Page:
RNA sequencing was performed on dissected hypothalami of homozygous fgf3t24152 mutants and wild-type cousins at 3 and 7 dpf (Fig. 8A). Our data analyses of 31 known zebrafish fgf genes (Table S4) revealed that transcripts for other previously overseen fgfs are present in wild types and mutants (Fig. 8B). In addition to fgf3, fgf4 and fgf8a transcripts, which were already found in the developing hypothalamus (Herzog et al., 2004; Jackman et al., 2004; Liu et al., 2013; Reifers et al., 1998), we detected 13 further fgf transcripts in all groups: fgf2, fgf6a, fgf8b, fgf11b, fgf12a, fgf12b, fgf13a, fgf13b, fgf14, fgf18a, fgf18b, fgf20a and fgf24. Of these, fgf3, fgf12a, fgf20a and fgf24 were differentially expressed at 3 and 7 dpf in the wild type (Fig. 7C). Interestingly, of the 16 detected fgfs, only fgf3 was upregulated in mutants at both 3 and 7 dpf compared to wild types of the same age (Fig. 8C), which indicates a self-compensatory mechanism of fgf3. fgf11b and fgf24 were up- and downregulated, respectively, in mutants compared to wild types, but only at 7 dpf (Fig. 8C). All other detected fgfs did not pass our 1.5-fold change criteria for the mutant versus wild type comparisons. Moreover, our RNA sequencing data showed that all five fgfr genes were expressed in the hypothalamus of all groups (Fig. 8B). In the wild-type groups, fgfr2, fgfr3 and fgfr4 were downregulated at 7 dpf compared to 3 dpf (Fig. 8C). Four out of four selected ETS-domain transcription factors, including etv1, etv4, etv5a and etv5b, were expressed in the hypothalamus of all groups (Fig. 8B). Of these ETS-domain factors only etv5a expression increased beyond our predefined fold change threshold from 3 to 7 dpf in wild types, but did not change when comparing mutants to wild types at 3 or 7 dpf (Fig. 8C). RNA sequencing results of Fgf-signalling pathway genes revealed that 56 out of 62 selected genes (Table S4) are expressed in the hypothalamus of wild types and mutants at 3 and 7 dpf (Fig. 8D). None of these 56 genes were differentially expressed when comparing mutants and wild types at 3 dpf, but at 7 dpf, dusp1, dusp2 and dusp5 were downregulated in the mutants (Fig. 7E).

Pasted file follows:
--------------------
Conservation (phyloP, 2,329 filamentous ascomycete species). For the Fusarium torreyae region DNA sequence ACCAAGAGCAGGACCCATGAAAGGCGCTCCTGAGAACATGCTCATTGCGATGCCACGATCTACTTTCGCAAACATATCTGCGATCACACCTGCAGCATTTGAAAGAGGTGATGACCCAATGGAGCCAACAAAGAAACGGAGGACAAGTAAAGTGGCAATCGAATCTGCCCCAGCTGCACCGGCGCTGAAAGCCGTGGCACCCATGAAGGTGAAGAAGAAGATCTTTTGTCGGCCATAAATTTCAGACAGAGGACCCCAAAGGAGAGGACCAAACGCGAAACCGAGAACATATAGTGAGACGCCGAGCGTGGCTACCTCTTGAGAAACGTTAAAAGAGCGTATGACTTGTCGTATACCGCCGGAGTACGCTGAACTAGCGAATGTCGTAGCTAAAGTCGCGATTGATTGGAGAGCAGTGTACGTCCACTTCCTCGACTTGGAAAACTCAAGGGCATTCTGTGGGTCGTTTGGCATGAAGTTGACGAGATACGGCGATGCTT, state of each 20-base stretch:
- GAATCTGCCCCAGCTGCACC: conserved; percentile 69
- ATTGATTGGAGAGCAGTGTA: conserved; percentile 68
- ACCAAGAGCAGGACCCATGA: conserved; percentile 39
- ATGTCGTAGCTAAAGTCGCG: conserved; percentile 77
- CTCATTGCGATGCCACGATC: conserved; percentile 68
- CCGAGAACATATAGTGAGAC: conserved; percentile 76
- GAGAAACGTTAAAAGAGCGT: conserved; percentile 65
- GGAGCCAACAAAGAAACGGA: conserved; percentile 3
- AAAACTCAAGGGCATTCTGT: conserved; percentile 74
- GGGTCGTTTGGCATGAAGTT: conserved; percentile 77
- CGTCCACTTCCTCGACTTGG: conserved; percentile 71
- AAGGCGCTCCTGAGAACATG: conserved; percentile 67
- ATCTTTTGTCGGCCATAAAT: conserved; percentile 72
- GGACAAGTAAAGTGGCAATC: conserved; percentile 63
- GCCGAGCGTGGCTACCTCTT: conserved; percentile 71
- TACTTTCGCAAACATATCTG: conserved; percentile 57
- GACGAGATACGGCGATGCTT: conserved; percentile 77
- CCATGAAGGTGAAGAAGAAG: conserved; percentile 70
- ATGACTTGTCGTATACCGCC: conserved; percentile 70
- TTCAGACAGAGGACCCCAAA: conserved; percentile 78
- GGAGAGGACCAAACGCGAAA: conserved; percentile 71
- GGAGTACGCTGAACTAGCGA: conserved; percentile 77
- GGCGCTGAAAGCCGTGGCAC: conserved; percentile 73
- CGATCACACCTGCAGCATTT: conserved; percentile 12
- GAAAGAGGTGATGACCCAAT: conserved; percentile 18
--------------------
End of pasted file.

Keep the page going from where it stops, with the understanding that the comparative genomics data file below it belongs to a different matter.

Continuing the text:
Fig. 8.